The Helicopter

The Dorset and Somerset Air Ambulance fly an EC 135 yellow helicopter.  It is a twin-engine helicopter produced by Eurocopter and is widely used amongst police and air ambulances services across the country. 

The-Helicopter

Useful Information:

  • Made in Donauworth, Bavaria, S Germany
  • The helicopter is leased from Bond Air Services and includes all servicing, spare parts, an onsite engineer and pilot.   The benefits of leasing an air ambulance includes the guarantee that a replacement helicopter is available if the need should arise
  • The EC 135 has 2 jet engines, but can fly on just one should an engine fail
  • Cruise Speed – 130 knots – Approx 150 mph
  • Normal weather minima  – 500ft cloud base – 1,500m horizontal visibility
  • Fuel Cons. 200 litres/ hr (44 gallons ) of AVTUR (paraffin)
  • In addition to 1 pilot and 2 paramedics, the aircraft has facilities to carry 2 patients on stretchers, or 1 patient and relative (important if carrying a small child)

 


Helicopter Servicing

50hrs 1 engineer 3 hours
150hrs 2          “ 6 hours
300hrs 4          “ 4 days
600hrs 4-5       “ 5-7 days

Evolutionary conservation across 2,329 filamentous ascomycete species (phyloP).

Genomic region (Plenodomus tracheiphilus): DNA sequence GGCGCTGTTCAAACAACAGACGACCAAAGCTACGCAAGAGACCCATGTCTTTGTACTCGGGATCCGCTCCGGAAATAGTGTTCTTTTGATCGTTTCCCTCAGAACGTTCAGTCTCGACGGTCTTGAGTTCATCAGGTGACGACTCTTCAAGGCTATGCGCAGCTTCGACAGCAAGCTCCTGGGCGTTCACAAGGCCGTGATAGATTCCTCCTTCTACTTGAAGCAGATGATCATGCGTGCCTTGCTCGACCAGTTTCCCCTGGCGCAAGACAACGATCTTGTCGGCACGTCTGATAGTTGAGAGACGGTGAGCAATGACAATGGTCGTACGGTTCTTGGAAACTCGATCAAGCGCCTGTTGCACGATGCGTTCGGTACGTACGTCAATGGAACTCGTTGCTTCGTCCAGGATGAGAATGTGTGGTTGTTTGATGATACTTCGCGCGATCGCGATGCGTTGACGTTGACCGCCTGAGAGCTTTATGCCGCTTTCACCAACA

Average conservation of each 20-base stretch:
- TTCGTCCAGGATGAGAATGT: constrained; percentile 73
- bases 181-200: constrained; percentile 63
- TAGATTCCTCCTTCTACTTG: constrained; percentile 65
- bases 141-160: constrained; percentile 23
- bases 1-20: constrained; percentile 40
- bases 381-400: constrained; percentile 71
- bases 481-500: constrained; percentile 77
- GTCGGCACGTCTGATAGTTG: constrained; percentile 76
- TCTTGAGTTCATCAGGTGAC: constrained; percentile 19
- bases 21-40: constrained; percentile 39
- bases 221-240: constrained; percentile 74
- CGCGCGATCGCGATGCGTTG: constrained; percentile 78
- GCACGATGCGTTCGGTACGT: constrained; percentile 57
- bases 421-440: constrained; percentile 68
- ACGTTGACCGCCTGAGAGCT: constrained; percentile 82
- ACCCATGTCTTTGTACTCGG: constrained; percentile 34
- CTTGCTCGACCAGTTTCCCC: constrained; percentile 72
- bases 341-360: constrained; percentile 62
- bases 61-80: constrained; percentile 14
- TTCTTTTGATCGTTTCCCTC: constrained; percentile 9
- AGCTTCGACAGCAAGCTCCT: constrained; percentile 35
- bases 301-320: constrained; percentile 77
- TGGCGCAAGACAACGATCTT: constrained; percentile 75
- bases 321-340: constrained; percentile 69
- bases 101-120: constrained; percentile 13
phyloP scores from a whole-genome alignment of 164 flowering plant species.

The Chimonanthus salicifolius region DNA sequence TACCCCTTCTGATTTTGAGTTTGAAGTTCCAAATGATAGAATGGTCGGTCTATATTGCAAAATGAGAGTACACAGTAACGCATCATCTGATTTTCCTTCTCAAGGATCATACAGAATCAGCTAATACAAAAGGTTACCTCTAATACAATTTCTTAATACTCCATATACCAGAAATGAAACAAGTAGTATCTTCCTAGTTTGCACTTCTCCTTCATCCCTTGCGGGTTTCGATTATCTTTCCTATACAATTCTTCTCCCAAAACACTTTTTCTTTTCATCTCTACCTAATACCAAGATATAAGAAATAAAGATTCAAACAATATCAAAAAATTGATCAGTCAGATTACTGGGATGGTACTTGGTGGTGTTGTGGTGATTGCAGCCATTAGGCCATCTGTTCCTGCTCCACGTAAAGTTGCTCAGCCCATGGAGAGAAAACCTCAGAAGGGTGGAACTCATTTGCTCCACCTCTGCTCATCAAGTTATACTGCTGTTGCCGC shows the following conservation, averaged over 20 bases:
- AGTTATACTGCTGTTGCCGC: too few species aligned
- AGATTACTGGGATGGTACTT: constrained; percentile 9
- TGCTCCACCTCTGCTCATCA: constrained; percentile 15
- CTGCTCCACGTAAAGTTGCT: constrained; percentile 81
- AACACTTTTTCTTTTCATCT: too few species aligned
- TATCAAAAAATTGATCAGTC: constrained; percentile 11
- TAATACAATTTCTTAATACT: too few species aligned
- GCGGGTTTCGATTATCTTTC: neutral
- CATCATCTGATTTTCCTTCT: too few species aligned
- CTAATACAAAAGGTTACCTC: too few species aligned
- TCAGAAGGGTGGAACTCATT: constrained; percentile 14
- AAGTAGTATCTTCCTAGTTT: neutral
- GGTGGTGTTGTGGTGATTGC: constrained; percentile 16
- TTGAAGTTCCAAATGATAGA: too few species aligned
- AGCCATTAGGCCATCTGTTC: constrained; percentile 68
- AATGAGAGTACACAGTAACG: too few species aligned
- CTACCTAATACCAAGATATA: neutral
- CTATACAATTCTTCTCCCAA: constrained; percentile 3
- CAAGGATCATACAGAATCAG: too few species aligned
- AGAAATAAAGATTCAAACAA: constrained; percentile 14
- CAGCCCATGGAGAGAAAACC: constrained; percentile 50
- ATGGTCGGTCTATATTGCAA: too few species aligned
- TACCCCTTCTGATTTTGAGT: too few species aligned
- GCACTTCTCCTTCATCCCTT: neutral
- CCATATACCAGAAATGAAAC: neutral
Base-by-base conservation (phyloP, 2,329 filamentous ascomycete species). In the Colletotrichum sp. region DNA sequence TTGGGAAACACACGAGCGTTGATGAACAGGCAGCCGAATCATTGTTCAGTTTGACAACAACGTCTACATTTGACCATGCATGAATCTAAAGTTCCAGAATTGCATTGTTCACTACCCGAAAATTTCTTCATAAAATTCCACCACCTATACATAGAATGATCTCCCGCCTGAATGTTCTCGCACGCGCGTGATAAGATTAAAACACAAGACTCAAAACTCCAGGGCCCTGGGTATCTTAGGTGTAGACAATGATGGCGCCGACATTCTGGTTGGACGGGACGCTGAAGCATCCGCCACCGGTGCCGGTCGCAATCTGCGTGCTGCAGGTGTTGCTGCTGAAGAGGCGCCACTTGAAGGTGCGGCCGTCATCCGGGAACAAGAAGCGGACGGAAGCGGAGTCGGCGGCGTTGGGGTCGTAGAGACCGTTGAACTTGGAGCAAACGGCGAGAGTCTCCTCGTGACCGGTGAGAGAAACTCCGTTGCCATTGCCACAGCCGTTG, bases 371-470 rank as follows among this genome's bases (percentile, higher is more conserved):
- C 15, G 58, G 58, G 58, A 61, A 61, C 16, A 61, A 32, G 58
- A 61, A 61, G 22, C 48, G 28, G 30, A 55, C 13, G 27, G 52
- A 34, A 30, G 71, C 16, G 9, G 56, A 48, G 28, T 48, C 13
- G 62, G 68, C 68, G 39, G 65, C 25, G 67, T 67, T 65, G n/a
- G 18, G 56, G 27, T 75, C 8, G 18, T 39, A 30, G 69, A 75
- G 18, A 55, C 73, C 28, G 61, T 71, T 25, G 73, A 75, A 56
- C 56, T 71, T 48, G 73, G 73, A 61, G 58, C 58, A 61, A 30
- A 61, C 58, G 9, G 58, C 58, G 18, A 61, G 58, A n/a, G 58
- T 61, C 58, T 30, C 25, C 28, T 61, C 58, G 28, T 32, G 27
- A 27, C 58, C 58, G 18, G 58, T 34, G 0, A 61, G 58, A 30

Engine life       25,000 cycles   1 cycle = 1 start up + 1 shut down


Registration

G-DORS    “Golf Delta Oscar Romeo Sierra”
The first letter denotes country of origin (G for UK) – followed by four letters for individual identity.


Call Sign

“Helimed One Zero” – A rapid means of identifying an aircraft and its purpose during radio transmission.


Medical Equipment aboard the EC 135

We carry all the latest medical and resuscitation equipment on board our helicopter including a stretcher, blankets, splints, dressings, intravenous transfusion fluids, oxygen, an ECG monitor, defibrillator, Lucas resuscitator, mechanical ventilator, vital signs monitor, IO devices, respiratory CO2 monitor, plus additional items for airway control and numerous medicines.  We also trial numerous pieces of new and innovative equipment which may benefit a patient in need.

These items enable us to save lives and manage a patient’s condition at the scene and during their journey to hospital.